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Taxpayer Advocate Is Trying Hard to Do Her Job

Nina Olson, our National Taxpayer Advocate, is doing her best to do what she was hired to do. While she’s employed directly by the IRS, she and her staff are charged with assisting us with our individual tax problems and promoting positive changes to make the entire organization more efficient. She spares no one in her semiannual reports, and her 2012 year-end report to Congress was no exception. She covers three major themes in her comments:

Her first point summarizes the need for tax reform. “The existing tax code makes compliance difficult, requiring taxpayers to devote excessive time to preparing and filing their returns,” Olson wrote. “It obscures comprehension, leaving many taxpayers unaware how their taxes are computed and what rate of tax they pay; it facilitates tax avoidance by enabling sophisticated taxpayers to reduce their tax liabilities and provides criminals with opportunities to commit tax fraud; and it undermines trust in the system by creating an impression that many taxpayers are not compliant, thereby reducing the incentives that honest taxpayers feel to comply.” Can anyone argue with that statement?

Ms. Olson has three arguments on this topic:

First, since 2001, Congress has made 5,000 changes to the Internal Revenue Code, which now exceeds 4 million words. IRS data reveals that it takes individuals and businesses 6.1 billion hours over the course of a year to comply with tax filing requirements. That’s quite a jobs program, as 60% of taxpayers hire a preparer and 30% use a software package to assist them.

Second, the myriad exclusions, exemptions, deductions and credits for individuals total a projected $1.09 trillion with the resulting revenue being $1.36 trillion. Simply eliminating the complexity of getting to the taxable income would enable tax rates to be reduced by 44%.

Third, she recommends a ground up approach to tax reform meaning that Congress should start over by eliminating all of these complex “incentives” to reduce our tax. Then each of them should be tested with three basic questions:

  • Does this government incentive make sense?
  • If so, is that incentive better coming through the tax code or by a direct spending program?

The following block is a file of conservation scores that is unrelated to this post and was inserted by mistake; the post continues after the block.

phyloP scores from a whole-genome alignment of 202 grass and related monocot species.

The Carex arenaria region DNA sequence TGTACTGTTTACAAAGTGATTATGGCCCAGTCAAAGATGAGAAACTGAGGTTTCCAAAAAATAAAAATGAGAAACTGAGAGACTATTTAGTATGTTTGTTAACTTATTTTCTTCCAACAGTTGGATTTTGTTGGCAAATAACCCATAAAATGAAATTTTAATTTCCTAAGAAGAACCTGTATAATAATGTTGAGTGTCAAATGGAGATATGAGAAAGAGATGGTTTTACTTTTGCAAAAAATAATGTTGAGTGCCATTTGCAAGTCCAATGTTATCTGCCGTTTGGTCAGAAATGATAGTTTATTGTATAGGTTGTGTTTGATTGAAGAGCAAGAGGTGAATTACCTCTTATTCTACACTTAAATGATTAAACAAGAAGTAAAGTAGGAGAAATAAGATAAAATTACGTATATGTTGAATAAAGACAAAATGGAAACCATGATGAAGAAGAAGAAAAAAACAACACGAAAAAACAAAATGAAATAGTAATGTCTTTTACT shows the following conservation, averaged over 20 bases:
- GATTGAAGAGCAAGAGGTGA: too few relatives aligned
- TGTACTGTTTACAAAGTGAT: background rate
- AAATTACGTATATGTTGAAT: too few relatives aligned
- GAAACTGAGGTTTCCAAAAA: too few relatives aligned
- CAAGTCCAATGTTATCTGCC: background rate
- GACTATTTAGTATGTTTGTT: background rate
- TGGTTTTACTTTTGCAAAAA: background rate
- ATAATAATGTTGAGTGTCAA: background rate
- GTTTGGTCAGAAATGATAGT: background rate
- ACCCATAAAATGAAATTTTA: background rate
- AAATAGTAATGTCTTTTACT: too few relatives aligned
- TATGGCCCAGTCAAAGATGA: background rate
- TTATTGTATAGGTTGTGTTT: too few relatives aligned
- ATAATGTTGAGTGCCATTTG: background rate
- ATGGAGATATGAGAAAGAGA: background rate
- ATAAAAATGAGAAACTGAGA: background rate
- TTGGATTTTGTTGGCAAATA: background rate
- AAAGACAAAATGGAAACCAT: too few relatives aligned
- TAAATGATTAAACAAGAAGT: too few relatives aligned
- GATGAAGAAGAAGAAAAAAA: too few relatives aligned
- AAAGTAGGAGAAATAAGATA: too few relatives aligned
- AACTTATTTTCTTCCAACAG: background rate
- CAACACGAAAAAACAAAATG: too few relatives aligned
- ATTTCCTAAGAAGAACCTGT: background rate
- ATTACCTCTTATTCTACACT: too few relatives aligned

• Is it doing what it was intended to do?

Next Ms. Olson sheds light on the fact that the IRS is underfunded to do the job it’s charged to do. While not a popular approach at a time when everything the government spends is under scrutiny, “underfunding the IRS makes no sense,” Olson said. “The IRS is materially different from other discretionary programs in that it serves as the de facto Accounts Receivable Department of the federal government. Each dollar appropriated for the IRS generates substantially more than one dollar in additional revenue. It is therefore ironic and counterproductive that concerns about the deficit are leading to cuts in the IRS budget, when those cuts are making the deficit larger.” She added: “The plain truth is that the IRS’s mission trumps all other agencies’ missions, because without an effective revenue collector, you can’t fund those other agencies.”

Tough words! What’s your opinion on her comments?

Ms. Olson has some impressive statistics on the return on investment the IRS provides and how much inefficiency remains despite that. Certainly a balance exists between an efficient execution of IRS responsibilities and providing so much funding that it evolves into an oppressive agency to impair our liberty and impede our economy.

Her third topic is also a recurring one: tax related identity theft. In the last five years, the taxpayer advocate’s office saw a 650% increase in ID theft cases! At the end of the last fiscal year, the IRS held nearly 650,000 cases open across the country. The problem is growing annually with 75% of the cases causing delayed refunds (averaging $3,000 each). The IRS anticipates that resolving a case requires six months, and some will certainly take longer. The official plan to reduce this turnaround time and backlog is to decentralize the work on these cases. Olson disagrees with this approach and advocates a centralized office to concentrate on a solution.

Obviously her work is not done and we don’t see her letting up. We appreciate this fine civil servant who tirelessly works on our behalf in one our least favorite government agencies.

If you have thoughts on her efforts that you’d like to discuss, or you’re ready to tackle this year’s taxes, we’re here for you. Contact us at 904-396-5400 or

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